In order to ensure that emergencies are managed as efficiently as possible at the community level, First Nations are encouraged to do the following:

  • conduct a hazard, risk and vulnerability assessment of their communities;
  • create an effective emergency management plan and ensuring it is maintained and exercised;
  • conduct public emergency response training, hazard awareness and education programs; and,
  • provide leadership and direction during an emergency situation.  

3.3 Provinces and Territories

Provinces and territories govern provincial/territorial emergency management organizations coordinate response activities, conduct planning and research, training, and administer and deliver disaster financial assistance programs in their respective province or territory.

In most provinces, in order to fulfill INAC's responsibility to support First Nations in emergency management, the Department ensures that on-reserve First Nations have access to emergency service programs comparable to municipalities of similar size and circumstance through negotiated service agreements between the Department, Provinces and Territories, and other stakeholders. These agreements help to ensure successful coordinated response and recovery efforts, clarify roles and responsibilities, and support enhanced preparedness activities, including training and capacity building for the development of more robust emergency plans for on-reserve First Nations.

3.4 Government of Canada

Most emergencies are local in nature and are managed at the community or provincial/territorial level. The federal government can become involved when requests for assistance are received due to capacity limitations and the scope of the emergency.

Under the federal Emergency Management Act, the Minister of Public Safety is responsible for coordinating the Government of Canada's response to an emergency or disaster of national significance. Public Safety Canada is responsible for exercising leadership relating to emergency management in Canada by coordinating, among government institutions and in cooperation with the provinces and other entities, emergency management activities. It has no legislated responsibilities specifically for on-reserve emergency management for First Nations.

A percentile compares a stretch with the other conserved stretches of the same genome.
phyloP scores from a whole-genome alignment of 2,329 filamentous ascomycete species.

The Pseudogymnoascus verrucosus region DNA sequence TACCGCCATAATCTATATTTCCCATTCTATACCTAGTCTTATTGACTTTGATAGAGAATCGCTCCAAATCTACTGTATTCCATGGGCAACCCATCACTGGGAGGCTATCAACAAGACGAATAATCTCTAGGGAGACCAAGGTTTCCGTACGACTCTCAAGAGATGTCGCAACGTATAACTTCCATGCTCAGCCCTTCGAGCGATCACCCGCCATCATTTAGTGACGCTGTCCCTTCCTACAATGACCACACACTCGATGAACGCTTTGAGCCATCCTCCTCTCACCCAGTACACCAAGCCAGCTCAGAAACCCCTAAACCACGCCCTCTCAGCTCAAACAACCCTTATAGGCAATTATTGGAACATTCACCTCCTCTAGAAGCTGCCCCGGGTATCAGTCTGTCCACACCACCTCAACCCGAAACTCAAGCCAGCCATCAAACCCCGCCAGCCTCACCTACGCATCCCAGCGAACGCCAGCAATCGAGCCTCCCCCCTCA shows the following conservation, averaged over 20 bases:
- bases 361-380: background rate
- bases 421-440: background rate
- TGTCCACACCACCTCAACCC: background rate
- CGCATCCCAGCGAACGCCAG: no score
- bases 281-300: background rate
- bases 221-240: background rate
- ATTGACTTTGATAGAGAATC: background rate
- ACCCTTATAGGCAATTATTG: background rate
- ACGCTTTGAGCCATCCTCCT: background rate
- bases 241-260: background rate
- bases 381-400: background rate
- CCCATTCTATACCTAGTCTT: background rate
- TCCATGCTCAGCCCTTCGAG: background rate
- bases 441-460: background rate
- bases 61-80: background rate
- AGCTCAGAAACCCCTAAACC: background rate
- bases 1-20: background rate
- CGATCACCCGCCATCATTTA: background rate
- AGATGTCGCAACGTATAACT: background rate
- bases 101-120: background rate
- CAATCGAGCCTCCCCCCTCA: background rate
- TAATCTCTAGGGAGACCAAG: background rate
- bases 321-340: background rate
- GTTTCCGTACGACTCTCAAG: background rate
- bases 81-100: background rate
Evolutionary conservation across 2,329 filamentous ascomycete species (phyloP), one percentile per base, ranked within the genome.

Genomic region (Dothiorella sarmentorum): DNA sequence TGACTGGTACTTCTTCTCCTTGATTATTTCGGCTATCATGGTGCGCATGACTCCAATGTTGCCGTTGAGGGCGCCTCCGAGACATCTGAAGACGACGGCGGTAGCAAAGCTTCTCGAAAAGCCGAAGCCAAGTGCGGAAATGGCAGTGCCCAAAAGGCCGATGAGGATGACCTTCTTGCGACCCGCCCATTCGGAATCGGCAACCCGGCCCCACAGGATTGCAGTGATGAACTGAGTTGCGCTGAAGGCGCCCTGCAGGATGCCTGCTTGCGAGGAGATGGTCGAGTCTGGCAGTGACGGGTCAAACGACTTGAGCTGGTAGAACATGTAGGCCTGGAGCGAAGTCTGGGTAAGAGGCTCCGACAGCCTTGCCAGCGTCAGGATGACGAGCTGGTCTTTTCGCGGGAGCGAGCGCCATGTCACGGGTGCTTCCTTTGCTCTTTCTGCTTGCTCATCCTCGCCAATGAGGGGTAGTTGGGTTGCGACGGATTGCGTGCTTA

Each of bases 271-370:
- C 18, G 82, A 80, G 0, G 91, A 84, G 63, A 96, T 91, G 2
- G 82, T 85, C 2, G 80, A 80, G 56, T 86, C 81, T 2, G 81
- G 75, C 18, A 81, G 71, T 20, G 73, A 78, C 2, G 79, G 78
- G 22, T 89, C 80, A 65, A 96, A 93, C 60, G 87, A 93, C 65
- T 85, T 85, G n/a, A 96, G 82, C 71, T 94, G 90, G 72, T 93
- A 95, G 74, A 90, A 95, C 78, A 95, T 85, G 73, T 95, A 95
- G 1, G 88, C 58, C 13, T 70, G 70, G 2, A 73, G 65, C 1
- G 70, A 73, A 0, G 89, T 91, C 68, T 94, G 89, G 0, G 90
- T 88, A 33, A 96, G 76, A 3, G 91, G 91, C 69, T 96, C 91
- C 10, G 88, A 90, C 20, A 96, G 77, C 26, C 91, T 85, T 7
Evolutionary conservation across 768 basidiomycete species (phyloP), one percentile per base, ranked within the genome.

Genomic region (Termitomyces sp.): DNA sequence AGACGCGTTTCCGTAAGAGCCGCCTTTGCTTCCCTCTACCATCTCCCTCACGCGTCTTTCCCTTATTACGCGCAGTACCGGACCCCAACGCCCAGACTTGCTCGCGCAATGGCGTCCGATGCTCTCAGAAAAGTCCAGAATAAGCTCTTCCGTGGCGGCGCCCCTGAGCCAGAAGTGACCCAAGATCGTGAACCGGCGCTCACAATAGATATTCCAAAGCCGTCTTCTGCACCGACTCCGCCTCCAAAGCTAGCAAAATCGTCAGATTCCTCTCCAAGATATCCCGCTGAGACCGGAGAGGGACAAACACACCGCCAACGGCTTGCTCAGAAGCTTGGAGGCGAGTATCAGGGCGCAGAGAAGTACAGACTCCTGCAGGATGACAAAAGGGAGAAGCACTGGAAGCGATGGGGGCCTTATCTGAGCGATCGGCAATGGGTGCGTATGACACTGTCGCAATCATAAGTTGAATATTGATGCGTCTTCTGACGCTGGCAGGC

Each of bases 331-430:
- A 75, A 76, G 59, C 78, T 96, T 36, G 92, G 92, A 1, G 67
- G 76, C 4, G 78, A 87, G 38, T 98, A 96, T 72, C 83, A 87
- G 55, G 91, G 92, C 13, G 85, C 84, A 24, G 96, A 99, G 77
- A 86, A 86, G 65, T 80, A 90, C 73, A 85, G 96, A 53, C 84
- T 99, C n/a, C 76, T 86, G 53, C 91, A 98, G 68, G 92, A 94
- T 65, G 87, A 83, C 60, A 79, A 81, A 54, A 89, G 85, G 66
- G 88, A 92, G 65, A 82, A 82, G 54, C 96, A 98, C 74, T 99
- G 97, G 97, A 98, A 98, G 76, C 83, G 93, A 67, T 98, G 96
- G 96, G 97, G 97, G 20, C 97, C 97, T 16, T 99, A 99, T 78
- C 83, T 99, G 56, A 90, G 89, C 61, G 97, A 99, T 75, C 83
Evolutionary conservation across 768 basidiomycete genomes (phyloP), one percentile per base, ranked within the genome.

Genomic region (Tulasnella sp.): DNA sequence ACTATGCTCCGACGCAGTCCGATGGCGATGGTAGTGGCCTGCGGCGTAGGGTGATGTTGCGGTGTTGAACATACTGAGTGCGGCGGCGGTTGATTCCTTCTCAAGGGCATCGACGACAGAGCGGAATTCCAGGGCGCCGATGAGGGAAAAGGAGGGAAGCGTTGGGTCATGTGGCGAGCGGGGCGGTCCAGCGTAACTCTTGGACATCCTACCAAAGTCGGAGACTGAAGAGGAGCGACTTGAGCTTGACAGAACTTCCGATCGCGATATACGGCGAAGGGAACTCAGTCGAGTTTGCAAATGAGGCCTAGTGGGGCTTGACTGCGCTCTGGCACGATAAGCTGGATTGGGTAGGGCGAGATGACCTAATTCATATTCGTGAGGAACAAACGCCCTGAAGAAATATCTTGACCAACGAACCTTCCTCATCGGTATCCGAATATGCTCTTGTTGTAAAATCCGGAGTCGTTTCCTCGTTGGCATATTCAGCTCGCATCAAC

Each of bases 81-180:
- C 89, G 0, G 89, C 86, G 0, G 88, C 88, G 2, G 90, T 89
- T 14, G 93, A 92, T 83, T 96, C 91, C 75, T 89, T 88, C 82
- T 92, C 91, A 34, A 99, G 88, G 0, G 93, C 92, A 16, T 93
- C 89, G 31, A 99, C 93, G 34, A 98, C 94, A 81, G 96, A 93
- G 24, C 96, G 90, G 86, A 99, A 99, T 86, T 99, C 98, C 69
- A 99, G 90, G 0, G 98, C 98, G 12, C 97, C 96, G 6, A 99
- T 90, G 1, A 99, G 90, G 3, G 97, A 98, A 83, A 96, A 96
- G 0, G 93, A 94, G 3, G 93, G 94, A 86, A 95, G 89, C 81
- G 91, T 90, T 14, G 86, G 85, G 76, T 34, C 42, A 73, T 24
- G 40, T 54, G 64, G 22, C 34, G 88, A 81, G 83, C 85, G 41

Other federal departments also play a role in Emergency Management on reserve when an incident falls under their area of responsibility. For instance, Health Canada is responsible for ensuring access to or providing health services on reserves.

3.4.1 Government Operations Centre

The Government Operations Centre (GOC) provides an all-hazards integrated federal emergency response to events (potential or actual, natural or human-induced, accidental or intentional) of national interest. It provides 24/7 monitoring and reporting, national-level situational awareness, warning products and integrated risk assessments, as well as national-level planning and whole-of-government response management. During periods of heightened response, the GOC is augmented by staff from other government departments/agencies (OGD) and non-governmental organizations (NGO) who physically work in the GOC and connect to it virtually.

INAC liaises with the Government Operations Centre by providing situational awareness, subject matter experts, and by participating in Emergency Management exercises and emergency event planning.

3.4.2 INAC

As part of a more comprehensive approach to emergency management on reserve, the Government of Canada has introduced a single window to secure funding for First Nation emergency costs. On April 1, 2014, INAC assumed responsibility for costs for on-reserve emergency events which previously may have been eligible for reimbursement under Public Safety Canada's Disaster Financial Assistance Arrangements. This single window provides First Nations, provinces and territories with improved access to emergency funding when needed.